This version of "Sliver" comes from a November 1993 performance at the 8,500 seat …

THE GRUNGE MATCH - 075

Match 075:

Alice In Chains "Get Born Again" (1999)
Nirvana "Lithium" (Live) (1991)
Pearl Jam "Soon Forget" (2000)
Soundgarden "Rhinosaur" (1996)

"Get Born Again" is the last single Alice In Chains released with Layne Staley.  The song is more "Dirt" than anything they've done since.  In fact, it's more accurate to say it's like a darker "What The Hell Have I?" from the Last Action Hero soundtrack.  At the time it felt like a tantalizing hint at a new beginning, but alas it was not to be.  The only real criticism of the song is the production feels a little flat, a little dimensionless, but other than that, this is a lost classic in the Alice In Chains oeuvre.

This version of "Lithium" sounds like it's on either a pop station or a shitty cassette tape, because it's in E# without quite making it to F.  As a result of playing it in such a high key, Cobain's vocals suffer.  Seriously, it…

THE GRUNGE MATCH - 074

Match 074:

Jerry Cantrell "Cold Piece" (1998)
Nirvana "Been A Son" (Live) (1991)
Pearl Jam "Sleight Of Hand" (2000)
Soundgarden "Pretty Noose" (1996)

"Cold Piece" is the longest Jerry Cantrell composition on record, clocking in at 8:29.  It's much better than most of "Boggy Depot" while somehow not being super different.  It's got a shuffle groove that keeps things interesting, the chorus is just the right level of hard to mesh with the breezy groove of the verses, it's got horns via Fishbone and bass via Les Claypool, it's got clarinets and pianos & shit, and it earns its length by making a skeleton worth building on top of in the first place.  I don't even mind the lyrics because they're not central to the song.  It's just important that this has soul and you can bob your head and tap your feet to it.  And there's the ingredient we've been missing: soul.  Even a dour dirge can be great if…

THE GRUNGE MATCH - 073

Match 073:

Jerry Cantrell "Between" (1998)
Nirvana "Smells Like Teen Spirit" (Live) (1991)
Pearl Jam "Rival" (2000)
Soundgarden "She Likes Surprises" (1995)

I never liked this song, even when I thought "Boggy Depot" was okay.  It's got some of the worst lyrics Cantrell ever wrote, it's musically dull...well, maybe not as bad in that department as I remember it.  It's his attempt at writing a country song.  It's got some pretty nice lead work, it's got an okay chorus...but the verse about going to his ranch?  Never quite got over that.  At least it's more alive that 7/8 of this album, in spite of being a middle of the road country rock song.

And now "Smells Like Teen Spirit" gets the fairgrounds treatment.  It's popular enough at this point that the crowd recognizes it from the clean tone part, but not like going ballistic or anything.  It's also early enough in the run that Nirvana don't hate t…

THE GRUNGE MATCH - 072

Match 072:

Jerry Cantrell "Hurt A Long Time" (1998)
Nirvana "Aneurysm" (Live) (1991)
Pearl Jam "Grievance" (2000)
Soundgarden "Cold Bitch" (1991)

Is there such a thing as a grunge hair metal ballad?  This might be the closest thing I can think of to that.  It's so SAPPY.  Also, the perfect place to end it would have been at the 3:45 mark.  (It's 5:42).  Might be my least favorite song Jerry Cantrell ever had a hand in writing.  Even if it came from a place of earnestness...it's still really lame.  And the thing is, it could have been saved.  The hook, such as it is, of "Oh, oh, It's a bad dream (I've got only time)" isn't bad.  It's just not the hook for a lighter-wavey major key song about writing a suicide note for your family.  The subject matter does not work with the levels of saccharine on display.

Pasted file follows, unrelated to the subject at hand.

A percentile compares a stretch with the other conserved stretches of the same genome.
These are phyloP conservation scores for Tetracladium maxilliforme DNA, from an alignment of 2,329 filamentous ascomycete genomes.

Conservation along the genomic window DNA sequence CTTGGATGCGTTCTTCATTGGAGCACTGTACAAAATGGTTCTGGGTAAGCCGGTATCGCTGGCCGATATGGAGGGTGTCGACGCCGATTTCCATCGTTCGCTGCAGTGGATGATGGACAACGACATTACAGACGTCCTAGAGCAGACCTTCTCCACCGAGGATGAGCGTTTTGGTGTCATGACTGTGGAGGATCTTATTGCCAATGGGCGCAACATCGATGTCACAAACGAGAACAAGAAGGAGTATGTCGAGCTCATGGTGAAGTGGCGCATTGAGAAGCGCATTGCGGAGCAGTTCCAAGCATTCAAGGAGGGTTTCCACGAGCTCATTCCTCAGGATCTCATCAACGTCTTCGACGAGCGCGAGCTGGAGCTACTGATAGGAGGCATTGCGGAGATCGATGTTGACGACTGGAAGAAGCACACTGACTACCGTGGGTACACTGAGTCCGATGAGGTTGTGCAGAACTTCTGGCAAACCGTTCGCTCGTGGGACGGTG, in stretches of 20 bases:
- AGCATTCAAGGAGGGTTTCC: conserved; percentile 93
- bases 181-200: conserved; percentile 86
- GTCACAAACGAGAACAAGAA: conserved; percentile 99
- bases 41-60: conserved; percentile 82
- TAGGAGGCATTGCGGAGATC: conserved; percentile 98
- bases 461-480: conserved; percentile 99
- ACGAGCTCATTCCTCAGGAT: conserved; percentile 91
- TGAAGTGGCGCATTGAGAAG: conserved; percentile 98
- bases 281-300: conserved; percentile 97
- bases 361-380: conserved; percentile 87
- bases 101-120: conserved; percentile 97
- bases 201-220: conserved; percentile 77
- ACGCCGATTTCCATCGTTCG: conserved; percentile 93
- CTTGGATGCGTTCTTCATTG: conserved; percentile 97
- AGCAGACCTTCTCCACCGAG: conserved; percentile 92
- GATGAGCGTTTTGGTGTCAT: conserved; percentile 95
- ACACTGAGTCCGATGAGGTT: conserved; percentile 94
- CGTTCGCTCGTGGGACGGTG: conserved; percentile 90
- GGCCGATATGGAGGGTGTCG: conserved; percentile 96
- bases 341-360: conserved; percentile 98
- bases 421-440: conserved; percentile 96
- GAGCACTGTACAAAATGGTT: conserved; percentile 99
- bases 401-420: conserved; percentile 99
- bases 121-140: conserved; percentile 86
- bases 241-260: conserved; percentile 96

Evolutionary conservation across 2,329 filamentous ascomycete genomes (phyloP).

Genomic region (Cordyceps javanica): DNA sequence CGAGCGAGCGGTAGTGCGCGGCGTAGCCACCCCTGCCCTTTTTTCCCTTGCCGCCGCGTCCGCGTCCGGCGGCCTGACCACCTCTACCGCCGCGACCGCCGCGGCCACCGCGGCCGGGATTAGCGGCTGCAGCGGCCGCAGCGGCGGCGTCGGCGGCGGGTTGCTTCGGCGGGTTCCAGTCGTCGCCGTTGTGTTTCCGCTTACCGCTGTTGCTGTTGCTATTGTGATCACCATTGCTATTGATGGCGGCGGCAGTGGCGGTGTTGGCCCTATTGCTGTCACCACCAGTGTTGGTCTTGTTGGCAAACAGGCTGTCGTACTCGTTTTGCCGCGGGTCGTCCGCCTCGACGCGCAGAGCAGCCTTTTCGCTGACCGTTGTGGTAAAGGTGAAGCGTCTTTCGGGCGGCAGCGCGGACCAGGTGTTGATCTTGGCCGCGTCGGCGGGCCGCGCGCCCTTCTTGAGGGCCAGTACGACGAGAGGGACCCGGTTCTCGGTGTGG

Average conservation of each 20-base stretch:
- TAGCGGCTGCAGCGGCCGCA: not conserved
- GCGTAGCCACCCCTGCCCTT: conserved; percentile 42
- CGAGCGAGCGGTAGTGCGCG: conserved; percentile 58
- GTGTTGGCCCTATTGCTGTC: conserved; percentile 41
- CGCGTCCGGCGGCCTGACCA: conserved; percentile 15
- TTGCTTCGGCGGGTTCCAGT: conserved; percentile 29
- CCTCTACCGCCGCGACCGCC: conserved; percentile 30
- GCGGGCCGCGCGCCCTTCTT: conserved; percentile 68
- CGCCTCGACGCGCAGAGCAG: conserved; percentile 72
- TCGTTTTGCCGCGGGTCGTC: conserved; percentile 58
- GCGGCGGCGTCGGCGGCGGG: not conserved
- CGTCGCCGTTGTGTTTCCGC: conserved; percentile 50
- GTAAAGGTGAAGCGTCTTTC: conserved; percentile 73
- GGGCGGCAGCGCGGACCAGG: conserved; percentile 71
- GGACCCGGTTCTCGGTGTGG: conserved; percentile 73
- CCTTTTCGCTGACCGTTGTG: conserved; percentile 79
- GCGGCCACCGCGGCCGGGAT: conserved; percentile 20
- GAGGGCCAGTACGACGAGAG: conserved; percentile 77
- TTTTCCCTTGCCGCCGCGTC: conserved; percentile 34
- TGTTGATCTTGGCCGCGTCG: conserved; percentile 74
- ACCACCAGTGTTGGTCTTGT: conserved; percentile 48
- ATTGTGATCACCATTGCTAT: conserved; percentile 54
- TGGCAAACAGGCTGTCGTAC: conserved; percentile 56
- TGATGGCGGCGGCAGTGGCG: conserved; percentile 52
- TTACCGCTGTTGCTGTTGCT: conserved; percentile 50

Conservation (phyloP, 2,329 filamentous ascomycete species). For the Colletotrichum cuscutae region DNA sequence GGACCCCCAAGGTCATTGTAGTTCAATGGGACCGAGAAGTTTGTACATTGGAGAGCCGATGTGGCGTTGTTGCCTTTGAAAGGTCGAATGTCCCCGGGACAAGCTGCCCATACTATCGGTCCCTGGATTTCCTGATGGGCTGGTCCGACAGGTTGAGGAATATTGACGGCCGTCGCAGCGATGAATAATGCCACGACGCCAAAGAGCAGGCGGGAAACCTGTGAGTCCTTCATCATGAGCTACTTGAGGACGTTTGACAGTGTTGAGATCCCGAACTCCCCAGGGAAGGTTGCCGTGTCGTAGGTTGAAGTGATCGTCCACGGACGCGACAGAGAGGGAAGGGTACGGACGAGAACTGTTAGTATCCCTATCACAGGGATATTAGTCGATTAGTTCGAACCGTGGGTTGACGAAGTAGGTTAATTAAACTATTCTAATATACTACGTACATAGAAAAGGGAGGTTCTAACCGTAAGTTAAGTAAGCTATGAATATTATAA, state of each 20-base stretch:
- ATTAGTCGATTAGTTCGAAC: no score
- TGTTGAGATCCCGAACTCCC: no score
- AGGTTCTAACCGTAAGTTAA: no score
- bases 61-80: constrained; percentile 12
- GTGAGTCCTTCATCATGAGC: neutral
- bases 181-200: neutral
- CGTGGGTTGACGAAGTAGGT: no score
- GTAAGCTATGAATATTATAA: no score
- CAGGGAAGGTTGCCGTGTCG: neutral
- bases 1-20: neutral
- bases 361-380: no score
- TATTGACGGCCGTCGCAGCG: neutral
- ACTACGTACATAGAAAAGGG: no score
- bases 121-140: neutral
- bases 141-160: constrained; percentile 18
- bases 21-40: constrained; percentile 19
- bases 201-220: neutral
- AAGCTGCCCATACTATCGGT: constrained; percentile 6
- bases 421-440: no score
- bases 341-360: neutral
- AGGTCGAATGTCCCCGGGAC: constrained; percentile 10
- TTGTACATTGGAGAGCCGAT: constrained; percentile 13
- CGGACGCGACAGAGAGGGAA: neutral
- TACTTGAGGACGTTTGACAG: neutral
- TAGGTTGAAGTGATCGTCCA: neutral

"Aneurysm" was the big single from "Wishkah", and this is actually the first version of t…

THE GRUNGE MATCH - 071

Match 071:

Jerry Cantrell "Satisfy" (1998)
Nirvana "Drain You" (Live) (1991)
Pearl Jam "Of The Girl" (2000)
Soundgarden "Ruff Riff-Raff" (1994)

The beginning of "Satisfy" threatens an even lower frequency on the sad bastard band than "Breaks My Back" or the rest of "Boggy Depot", and the verses are indeed a slog.  The chorus is a bit tepid, but has some life to it and at least the song is under four minutes.  It may drag for the vast majority of its span, but at least it doesn't drag on.  God this song is boring.

They're playing "Drain You" in a key too high for Kurt Cobain to sing properly.  Other than that it's a passable yet forgettable rendition of the original.  A different energy, which can work to a performance's advantage, but the more polished album version is certainly better.  This was recorded at some fairground in California in a 3,500 seat theater mere days before they overthrew M…

THE GRUNGE MATCH - 070

Match 070:

Jerry Cantrell "Keep The Light On" (1998)
Nirvana "School" (Live) (1991)
Pearl Jam "Insignificance" (2000)
Soundgarden "Bing Bing Goes To Church" (199?)

"Keep The Light On" is the only song with any fire since "Cut You In" from this album.  It's not remarkable, like at all, but it's still a sign of life in an otherwise DULL sea of forgettable.  It's a serviceable Alice In Chains knock off, and since the last few matches have been universally torporus, I'll take it.

"From The Muddy Banks Of The Wishkah" is not one single live performance but a collection of live tracks, so the dates and even personnel change from song to song.  This one came from November 1991, recorded in Amsterdam for television broadcast.  It's actually a more lively version of "School" than the "Bleach" version, and would hold its own pitted up against the original.  Pun intended: High marks.

"I…

THE GRUNGE MATCH - 069

Match 069:

Jerry Cantrell "Devil By His Side" (1998)
Nirvana "Where Did You Sleep Last Night" (Unplugged) (1994)
Pearl Jam "Thin Air" (2000)
Soundgarden "Ghostmotorfinger (aka 'Motorcycle Loop' (Short Version))" (1994)

"Devil By His Side" is exceedingly generic with the exception of the chorus, and that only lasts 10 seconds at a crack.  There's a reason no one remembers this song.

And now we come to the conclusion of "MTV Unplugged In New York", and really to the end of Nirvana.  Everything after this is posthumous collections of unreleased material, live albums and boxed sets.  And it ends with an honest to God dirge in "Where Did You Sleep Last Night": a folk song from the 1870's (originally titled "In The Pines") that Lead Belly made popular in the 1940's.  The painful yell that Cobain turns the last verse into is another "means more in retrospect" moment as it sounds like the…